USS Phelps (DD-360)

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USS Phelps (DD-360)
USS Phelps (DD-360)
Career (US)
Namesake: Thomas Stowell Phelps
Builder: Bethlehem Shipbuilding Corporation, Quincy, Massachusetts
Laid down: 2 January 1934
Launched: 18 July 1935
Sponsored by: Mrs. Richard A. Kearny
Commissioned: 26 February 1936
Decommissioned: 6 November 1945
Struck: 28 January 1947
Honors and
awards:
Battle stars: 12
Fate: Sold 10 August 1947, scrapped
General characteristics
Class & type: Porter-class destroyer
Displacement: 1,805 tons
Length: 380 ft 6 in (115.98 m)
Beam: 36 ft 2 in (11.02 m)
Draught: 10 ft 3 in (3.12 m)
Speed: 37  knots (69 km/h)
Complement: 276
Armament: As built:
1 x Mk33 Gun Fire Control System,
8 × 5" (127mm)/38cal SP (4x2),
8 × 21"(533mm) T Tubes (2x4),
2 x Depth Charge stern racks
c1944:
1 x Mk37 Gun Fire Control System,
5 x 5"(127mm)/38cal DP (2x2,1x1),
1 x Mk51 Gun Director,
4 x Bofors 40mm AA (1x4),
8 x Oerlikon 20mm AA (8x1),
8 × 21"(533mm) T Tubes 2x4),
2 x Depth Charge stern racks

USS Phelps (DD-360) was a World War II-era Porter-class destroyer in the service of the United States Navy. She was named for Thomas Stowell Phelps, who was a Rear Admiral in the US Navy in 1884. Phelps was laid down 2 January 1934 by Bethlehem Shipbuilding Corporation, Quincy, Massachusetts; launched 18 July 1935; sponsored by Mrs. Richard A. Kearny; and commissioned 26 February 1936, Commander Albert H. Rooks in command. In November 1936 Phelps, along with the cruiser Chester, escorted the heavy cruiser Indianapolis carrying President Franklin D. Roosevelt to Buenos Aires, Argentina for the opening of the Inter-American Peace Conference of 1936. The cruise included good-will visits to Montevideo, Uruguay and Rio de Janeiro, Brazil.

Entry in World War II[edit]

During the attack on Pearl Harbor on 7 December 1941, Phelps shot down one enemy plane. In February and March 1942, she served as part of the destroyer screen for Task Force 11, including the carrier Lexington (CV-2), in an attack in the Huon Gulf off Lae and in an attack on Salamaua, New Guinea, over the Owen Stanley mountain range from the Gulf of Papua, 10 March 1942. During the Battle of the Coral Sea beginning on 8 May, when the Lexington and the USS Yorktown diverged to avoid enemy attacks, the Phelps stayed with the Yorktown. The Phelps emerged from the battle with no casualties, but when the Lexington was seriously damaged, she helped to prevent enemy capture of the carrier by administering the coup de grace and finished her off with two torpedoes.[1][2]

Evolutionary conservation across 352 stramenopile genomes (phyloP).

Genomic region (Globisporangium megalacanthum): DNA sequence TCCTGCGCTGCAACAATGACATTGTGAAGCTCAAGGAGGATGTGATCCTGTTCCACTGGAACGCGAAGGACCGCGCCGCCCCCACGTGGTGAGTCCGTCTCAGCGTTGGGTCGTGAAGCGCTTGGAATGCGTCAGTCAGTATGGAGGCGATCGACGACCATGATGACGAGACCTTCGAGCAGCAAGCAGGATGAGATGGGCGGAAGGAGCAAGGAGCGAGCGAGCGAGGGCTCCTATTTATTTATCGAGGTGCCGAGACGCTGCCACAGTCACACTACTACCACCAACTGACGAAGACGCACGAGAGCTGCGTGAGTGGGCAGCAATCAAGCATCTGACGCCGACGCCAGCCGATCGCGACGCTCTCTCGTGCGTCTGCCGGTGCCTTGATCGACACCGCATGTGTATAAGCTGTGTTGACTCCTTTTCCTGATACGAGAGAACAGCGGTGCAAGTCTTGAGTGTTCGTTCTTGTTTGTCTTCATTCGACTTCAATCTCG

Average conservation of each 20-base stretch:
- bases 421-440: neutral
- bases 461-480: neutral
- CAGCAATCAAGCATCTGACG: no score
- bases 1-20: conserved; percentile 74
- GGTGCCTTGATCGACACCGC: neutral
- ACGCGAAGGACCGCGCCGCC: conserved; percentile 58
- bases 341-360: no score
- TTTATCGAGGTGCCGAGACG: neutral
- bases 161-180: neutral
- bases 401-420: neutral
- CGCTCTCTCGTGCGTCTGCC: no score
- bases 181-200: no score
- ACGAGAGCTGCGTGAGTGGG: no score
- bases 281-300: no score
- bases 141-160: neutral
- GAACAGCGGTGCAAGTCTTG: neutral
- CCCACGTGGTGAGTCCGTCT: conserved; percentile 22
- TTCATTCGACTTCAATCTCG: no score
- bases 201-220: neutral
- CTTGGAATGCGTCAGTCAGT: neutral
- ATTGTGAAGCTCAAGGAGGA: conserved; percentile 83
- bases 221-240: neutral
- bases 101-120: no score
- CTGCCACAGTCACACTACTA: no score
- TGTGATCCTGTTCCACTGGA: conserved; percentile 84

Southwest Pacific action[edit]

In June 1942 she protected the American carriers that dealt a heavy blow to the Japanese Navy in the Battle of Midway. In August 1942 she guarded forces invading Guadalcanal. After a visit to the west coast in October, she participated in landings upon Attu, Alaska, in May 1943. After bombarding Kiska, Alaska, she provided gunfire support for landings at Makin Atoll in November 1943. In the Marshall Islands campaign in February 1944, she bombarded Kwajalein and Eniwetok. In March she guarded tankers during a strike on the Palau Islands. In June she bombarded Saipan to protect American forces that had landed there on the 15th.

Atlantic duty[edit]

Following duty at Saipan, she steamed via the Panama Canal to Charleston, South Carolina, for armament alterations, arriving 2 August. Departing Norfolk, Virginia, in November, she escorted a convoy to Mers-el-Kebir, Algeria. After three more convoy escort voyages to the Mediterranean in 1945, she arrived at New York, New York 10 June.[citation needed]

Decommissioning[edit]

The Phelps was decommissioned on 6 November 1945, and she was struck from the Naval Vessel Register 28 January 1947. She was scrapped shortly afterwards by Northern Metals Co. of Philadelphia, Pennsylvania.

Battle honors[edit]

Phelps received twelve battle stars for World War II service.

References[edit]

  1. ^ Lippman, David H. "World War II Plus 55". Retrieved 2009-04-01. 
  2. ^ "USS Phelps". Retrieved 2009-04-02. 

This article incorporates text from the public domain Dictionary of American Naval Fighting Ships.

External links[edit]